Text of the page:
Shocker: Ticketmaster Screws Something Up

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At a Facebook event last week, 60 applications were launched that integrate directly with Facebook’s open graph and the newly rolled out (and now being forced on users) Timeline Profile. It was back in September when this functionality was first announced and that was also when we started seeing the ticker on the top right of the page telling us what our friends were listening to on music streaming services such as Spotify and MOG.


The launch of FB Timeline Apps has arrived and there was much excitement last week about Ticketmaster’s contribution, with TechCrunch calling it one of the best. I decided to kick the tires on this new event discovery/ticket purchasing incorporation – perhaps they had done a better job than with the social integration of select-your-own-seat, of which I wasn’t exactly a fan.

Well, I can’t say I was surprised to see that Ticketmaster’s attempt at a Facebook App was disappointing.

In particular:

#1: The events it recommends: So Ticketmaster is going to recommend concerts and events to me based on my listening history and the bands I “Like” on Facebook, sounds simple enough. Wait – why should I go see the Sacramento Kings and Phoenix Suns play basketball? Oh, it’s because I like the band Phoenix.

#2: Adding to the noise and clutter of Facebook Events: You can RSVP to events from inside the Ticketmaster App on Facebook and it will show up in your timeline, that’s pretty sick. Until you realize that there were already too many events for every concert already on Facebook and Ticketmaster just added one more, sort of. Let’s take Wilco at The Fox Theater in Oakland for example – there are six separate event pages on Facebook already: One created by the venue, two created by Sonic-Living Events, one from Pollstar, one from FanSnap and one from Bandsintown. Inside my FB app, it tells me one other person is going to see Wilco, but The Fox tells me 57 other people are going while Bandsintown has 4 RSVP’s. And if I invite someone to go via the TM FB app, all it does is drive them to a screen to buy tickets.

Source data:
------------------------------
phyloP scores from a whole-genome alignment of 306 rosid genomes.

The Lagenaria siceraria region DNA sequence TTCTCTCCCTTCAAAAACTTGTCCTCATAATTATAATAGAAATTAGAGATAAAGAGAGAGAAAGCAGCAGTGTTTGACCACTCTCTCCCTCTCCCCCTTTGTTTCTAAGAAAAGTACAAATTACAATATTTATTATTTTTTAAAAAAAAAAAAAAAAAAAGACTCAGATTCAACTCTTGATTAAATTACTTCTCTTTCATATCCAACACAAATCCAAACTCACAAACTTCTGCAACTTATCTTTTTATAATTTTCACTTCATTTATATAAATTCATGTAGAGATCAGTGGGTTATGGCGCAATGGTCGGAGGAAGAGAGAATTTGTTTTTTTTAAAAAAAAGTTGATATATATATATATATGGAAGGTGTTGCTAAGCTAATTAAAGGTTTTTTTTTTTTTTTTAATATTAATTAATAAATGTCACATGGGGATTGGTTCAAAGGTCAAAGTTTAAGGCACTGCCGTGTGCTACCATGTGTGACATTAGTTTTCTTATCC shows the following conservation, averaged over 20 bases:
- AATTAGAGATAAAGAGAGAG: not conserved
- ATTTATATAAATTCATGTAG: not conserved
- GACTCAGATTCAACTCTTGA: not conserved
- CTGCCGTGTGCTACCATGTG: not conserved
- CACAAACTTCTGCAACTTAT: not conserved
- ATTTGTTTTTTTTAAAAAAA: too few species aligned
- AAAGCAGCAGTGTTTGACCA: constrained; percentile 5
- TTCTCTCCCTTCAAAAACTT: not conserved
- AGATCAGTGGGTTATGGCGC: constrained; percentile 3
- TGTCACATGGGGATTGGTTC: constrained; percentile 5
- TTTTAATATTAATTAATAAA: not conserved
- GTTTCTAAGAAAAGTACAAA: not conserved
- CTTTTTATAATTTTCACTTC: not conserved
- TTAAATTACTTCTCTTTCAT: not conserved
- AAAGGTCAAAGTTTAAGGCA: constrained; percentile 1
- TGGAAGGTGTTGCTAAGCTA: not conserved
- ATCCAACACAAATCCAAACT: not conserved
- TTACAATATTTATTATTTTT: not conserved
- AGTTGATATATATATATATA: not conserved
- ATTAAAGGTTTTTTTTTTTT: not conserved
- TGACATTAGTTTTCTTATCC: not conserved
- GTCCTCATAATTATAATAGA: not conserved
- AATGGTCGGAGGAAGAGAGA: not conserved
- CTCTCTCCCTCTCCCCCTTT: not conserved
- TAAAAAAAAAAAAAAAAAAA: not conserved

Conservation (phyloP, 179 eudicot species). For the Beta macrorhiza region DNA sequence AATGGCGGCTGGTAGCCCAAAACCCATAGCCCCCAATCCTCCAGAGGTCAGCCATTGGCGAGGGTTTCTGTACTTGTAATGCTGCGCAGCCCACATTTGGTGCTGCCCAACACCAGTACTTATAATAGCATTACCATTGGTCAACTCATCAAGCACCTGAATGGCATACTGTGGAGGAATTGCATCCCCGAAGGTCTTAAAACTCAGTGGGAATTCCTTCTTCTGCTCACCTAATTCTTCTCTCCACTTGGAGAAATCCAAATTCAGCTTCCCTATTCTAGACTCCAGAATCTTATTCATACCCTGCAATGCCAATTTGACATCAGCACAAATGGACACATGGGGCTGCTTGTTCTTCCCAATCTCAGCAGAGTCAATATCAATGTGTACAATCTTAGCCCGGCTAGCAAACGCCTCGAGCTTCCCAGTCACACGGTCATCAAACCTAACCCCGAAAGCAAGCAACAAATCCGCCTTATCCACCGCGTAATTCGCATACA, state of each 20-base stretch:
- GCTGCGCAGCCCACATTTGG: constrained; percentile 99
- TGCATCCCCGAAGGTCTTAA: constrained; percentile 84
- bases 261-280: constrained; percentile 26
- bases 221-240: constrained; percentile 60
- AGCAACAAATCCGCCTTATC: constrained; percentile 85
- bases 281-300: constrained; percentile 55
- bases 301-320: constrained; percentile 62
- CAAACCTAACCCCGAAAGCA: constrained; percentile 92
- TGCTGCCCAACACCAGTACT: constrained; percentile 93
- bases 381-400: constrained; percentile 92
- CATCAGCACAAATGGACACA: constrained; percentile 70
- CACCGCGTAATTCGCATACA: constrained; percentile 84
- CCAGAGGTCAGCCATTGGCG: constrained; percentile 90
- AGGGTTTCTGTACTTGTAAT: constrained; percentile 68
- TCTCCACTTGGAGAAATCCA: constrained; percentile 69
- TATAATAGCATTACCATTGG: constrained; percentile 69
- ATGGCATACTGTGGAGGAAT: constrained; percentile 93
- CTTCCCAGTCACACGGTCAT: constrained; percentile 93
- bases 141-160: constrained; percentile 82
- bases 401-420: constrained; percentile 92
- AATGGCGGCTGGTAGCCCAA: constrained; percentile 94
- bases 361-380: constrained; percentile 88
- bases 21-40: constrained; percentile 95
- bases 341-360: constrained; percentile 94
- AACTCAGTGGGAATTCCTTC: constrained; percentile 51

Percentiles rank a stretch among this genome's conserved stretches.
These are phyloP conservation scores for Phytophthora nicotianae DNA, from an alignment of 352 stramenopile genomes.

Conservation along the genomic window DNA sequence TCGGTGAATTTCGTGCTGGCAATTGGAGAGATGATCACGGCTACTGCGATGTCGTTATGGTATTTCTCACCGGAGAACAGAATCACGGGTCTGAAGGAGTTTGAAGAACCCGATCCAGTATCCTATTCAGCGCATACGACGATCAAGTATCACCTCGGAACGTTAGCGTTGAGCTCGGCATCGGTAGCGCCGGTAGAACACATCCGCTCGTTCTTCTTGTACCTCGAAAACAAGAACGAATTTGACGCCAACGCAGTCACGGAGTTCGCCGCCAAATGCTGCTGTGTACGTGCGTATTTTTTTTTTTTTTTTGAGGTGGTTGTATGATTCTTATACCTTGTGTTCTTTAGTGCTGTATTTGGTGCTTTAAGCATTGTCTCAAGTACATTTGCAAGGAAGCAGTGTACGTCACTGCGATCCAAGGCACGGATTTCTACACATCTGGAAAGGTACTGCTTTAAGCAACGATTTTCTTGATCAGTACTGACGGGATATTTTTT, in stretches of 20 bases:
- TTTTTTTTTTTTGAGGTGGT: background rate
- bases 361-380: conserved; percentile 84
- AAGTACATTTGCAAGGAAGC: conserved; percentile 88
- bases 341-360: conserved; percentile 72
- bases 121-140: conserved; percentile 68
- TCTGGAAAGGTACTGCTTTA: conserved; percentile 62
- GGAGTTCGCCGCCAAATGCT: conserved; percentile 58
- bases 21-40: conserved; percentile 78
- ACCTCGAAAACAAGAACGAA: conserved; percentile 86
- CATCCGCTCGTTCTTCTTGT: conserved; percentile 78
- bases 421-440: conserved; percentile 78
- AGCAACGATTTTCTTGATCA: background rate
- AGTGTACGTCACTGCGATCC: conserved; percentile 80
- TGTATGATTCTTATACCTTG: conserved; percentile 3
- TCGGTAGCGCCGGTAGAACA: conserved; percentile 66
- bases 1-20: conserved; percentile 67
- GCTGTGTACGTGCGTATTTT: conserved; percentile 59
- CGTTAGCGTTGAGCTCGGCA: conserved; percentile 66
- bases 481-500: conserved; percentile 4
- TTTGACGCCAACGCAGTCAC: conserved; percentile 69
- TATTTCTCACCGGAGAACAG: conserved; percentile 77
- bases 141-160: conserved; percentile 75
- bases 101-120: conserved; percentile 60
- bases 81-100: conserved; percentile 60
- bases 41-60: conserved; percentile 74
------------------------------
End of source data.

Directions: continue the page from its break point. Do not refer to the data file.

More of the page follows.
#3: With all the excitement about new “nouns and verbs,” they still couldn’t get tenses right: Alright, now this isn’t so much a functionality issue as much as it is a WTF moment when looking at a company with unlimited development resources. When I RSVP for events from the app, it publishes to my timeline about the shows I am going to – though apparently it also gives me the ability to shift time as it indicates I have already gone to shows taking place in the future. I “Attended Radiohead at HP Pavilion at San Jose on April 11, 2012” – it was great, but I wish they had played more stuff from OK Computer.

Now perhaps I am being a bit harsh on an application that still has that word “beta” plastered on its banner, but it is terrible. In addition to main gripes, it recommends events that are sold out, just wasting the customer’s time. Not only did it recommend I go see the Phoenix Suns, it recommends it multiple times because Ticketmaster has the event listed multiple times, the event itself, the Mezzanine level, premium parking for the event – all separate line items. And it’s slow, painstakingly slow.

At its core, the functionality is cool – recommend events based on the bands I like and my listening history. However, that only functions if the bands are large enough to play a Ticketmaster/LiveNation venue, which does not apply to the majority of small and upcoming bands that we music nerds are going to discover on our own.

Why can’t a company as rich in money and developers as Ticketmaster, with the blessing of a thriving company such as Facebook, knock this out of the park upon launching?

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